The spectra of all powder samples before immersion prove the coexistence of the two constituents in the mixture, by revealing the characteristic bands of both dental ceramic and bioactive glass [3]. It is important to mention that the intensity of the band at 714 cm–1 that is assigned to leucite (KAlSi2O6, Lt), which is a dominant phase in dental porcelains, is linearly related to the amount of the dental ceramic in the composite. Additionally, the presence of a weak double peak in the spectra of all powdered sample at 568 and 604 cm–1 that is attributed to the bending of P-O mode on the spectra of all powders before immersion, reveal the crystallization of an apatite phase [6], which was defined as hydroxyapatite (HAp) by the XRD analysis [3].

The enhancement of the double peak at 568 and 604 cm–1 on the spectra of all powdered samples, even after 3 days of immersion, is indicative of the onset of apatite formation on the surface of all powdered samples. The shifting and sharpening of the broad peak at 1100 cm–1 attributed to the asymmetric Si-O-Si stretching vibration mode indicates the crystallization of apatite and is only observed after 3, 6 and 9 days of immersion for the 50:50, 60:40 and 70:30 DC/BG composites respectively. This is further confirmed by the gradual appearance of a weak peak at 1420 cm–1 that is attributed to the symmetric vibrational mode of CO3 group suggesting the formation of carbonated hydroxyapatite [6]. SEM microphotographs that are presented in Table 1 reveal the development of apatite aggregates on the surface of the grains of the 50:50 DC/BG composite even after 3 days of immersion, while EDS analysis revealed a mean molar Ca/P ratio of about 1.6–1.8.


Table 1: SEM microphotographs of all powders.

However, after 9 days the surface of all grains was covered by apatite aggregates that presented a mean molar Ca/P ratio of about 1.6, while the participation of Al and Si from the substrate is decreased, suggesting that all grains are fully covered by apatite aggregates.

In the case of 60:40 and 70:30 DC/BG composites, apatite aggregates were first observed after 6 and 9 days, respectively. For the respective days of immersion, EDS analysis presented a mean molar Ca/P ratio of about 1.68 and 1.5, while Al and Si from the substrate were only slightly decreased, suggesting a sporadic development of apatite that is, also, observed in SEM microphotographs (Table 1). The bioactive behaviour of disk shaped specimens of 50:50 DC/BG composite were not investigated as the specific system presented poor mechanical integrity [3] and is, probably, not suitable for use in restorative dentistry. The in vitro bioactivity of the specimens was tested up to 18 days (Table 2).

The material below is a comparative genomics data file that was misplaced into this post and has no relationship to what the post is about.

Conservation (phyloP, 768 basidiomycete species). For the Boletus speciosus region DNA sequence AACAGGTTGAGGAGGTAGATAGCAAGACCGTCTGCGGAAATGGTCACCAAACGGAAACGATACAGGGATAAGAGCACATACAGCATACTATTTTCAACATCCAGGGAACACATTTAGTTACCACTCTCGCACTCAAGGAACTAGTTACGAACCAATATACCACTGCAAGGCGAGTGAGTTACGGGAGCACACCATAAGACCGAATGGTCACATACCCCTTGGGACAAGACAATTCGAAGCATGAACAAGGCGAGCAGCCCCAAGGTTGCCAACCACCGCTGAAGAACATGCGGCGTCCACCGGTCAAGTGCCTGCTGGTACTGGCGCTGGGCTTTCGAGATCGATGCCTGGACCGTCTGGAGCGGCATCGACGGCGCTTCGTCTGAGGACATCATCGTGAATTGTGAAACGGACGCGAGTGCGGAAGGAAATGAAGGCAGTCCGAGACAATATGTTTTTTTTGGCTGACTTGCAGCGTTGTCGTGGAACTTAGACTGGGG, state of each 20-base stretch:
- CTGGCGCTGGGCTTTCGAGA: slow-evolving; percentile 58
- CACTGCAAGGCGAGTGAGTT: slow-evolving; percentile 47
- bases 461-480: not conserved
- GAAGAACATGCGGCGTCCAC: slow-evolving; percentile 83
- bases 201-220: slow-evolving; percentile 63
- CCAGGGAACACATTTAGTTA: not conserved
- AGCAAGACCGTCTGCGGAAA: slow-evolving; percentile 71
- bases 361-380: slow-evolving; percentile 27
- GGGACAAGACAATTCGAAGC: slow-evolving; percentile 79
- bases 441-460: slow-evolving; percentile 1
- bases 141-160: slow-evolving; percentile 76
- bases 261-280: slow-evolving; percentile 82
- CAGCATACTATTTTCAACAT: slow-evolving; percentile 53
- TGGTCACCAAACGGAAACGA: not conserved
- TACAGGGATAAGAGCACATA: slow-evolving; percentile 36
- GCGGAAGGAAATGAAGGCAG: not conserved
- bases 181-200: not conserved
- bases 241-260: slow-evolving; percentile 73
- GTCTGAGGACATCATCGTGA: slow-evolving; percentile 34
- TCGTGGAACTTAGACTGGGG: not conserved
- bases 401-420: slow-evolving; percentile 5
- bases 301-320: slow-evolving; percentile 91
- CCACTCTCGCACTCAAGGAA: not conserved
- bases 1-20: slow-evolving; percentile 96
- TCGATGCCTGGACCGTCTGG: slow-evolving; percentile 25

Table 2: SEM microphotographs of all specimens.

SEM microphotographs revealed no significant alteration of the surface of the specimens for both DC/BG composites after 9 days of immersion. On the contrary after 18 days the surfaces of all specimens are fully covered by a well structured apatite layer consisting of spherulitic aggregates. EDS analysis revealed a molar Ca/P ratio of about 1.62 and 1.71 for the 60:40 and 70:30 specimens respectively, while the participation of Si and Al from the substrate have disappeared, suggesting a thick and wellformed apatite layer. SEM observations and EDS analysis are confirmed by the FTIR reflectance spectra of the DC/BG specimens after immersion in c-SBF for 18 days that are presented in Figure 2. In both spectra can be followed the double peak at 580 and 600 cm–1 assigned to the bending of P-O mode and the sharp peak at 1050 cm–1 attributed to P–O stretching vibration [1].


Figure 2: FTIR spectra of both specimens before and after 18 days in c-SBF.


Dental ceramics/bioactive glass composites—both as powders and as thermally treated specimens—presented bioactivity in periodically renewed c-SBF. As it was expected, HCAp layer was developed faster on the surfaces of the powdered samples compared to the respective heated specimens, due to their higher surface energy. Even at high dental ceramic concentrations (70:30 DC/BG) the composites were bioactive, probably due to the excess of the CaO content from the sol gel glass in the amorphous glassy network of the composites. Moreover, it was observed an almost linear delay of apatite development to the dental ceramic concentration, attributed to the accordingly increased non-bioactive leucite content.


One of the authors, O. M. Goudouri, acknowledges the State Scholarship Foundation (IKY) for the support of this work.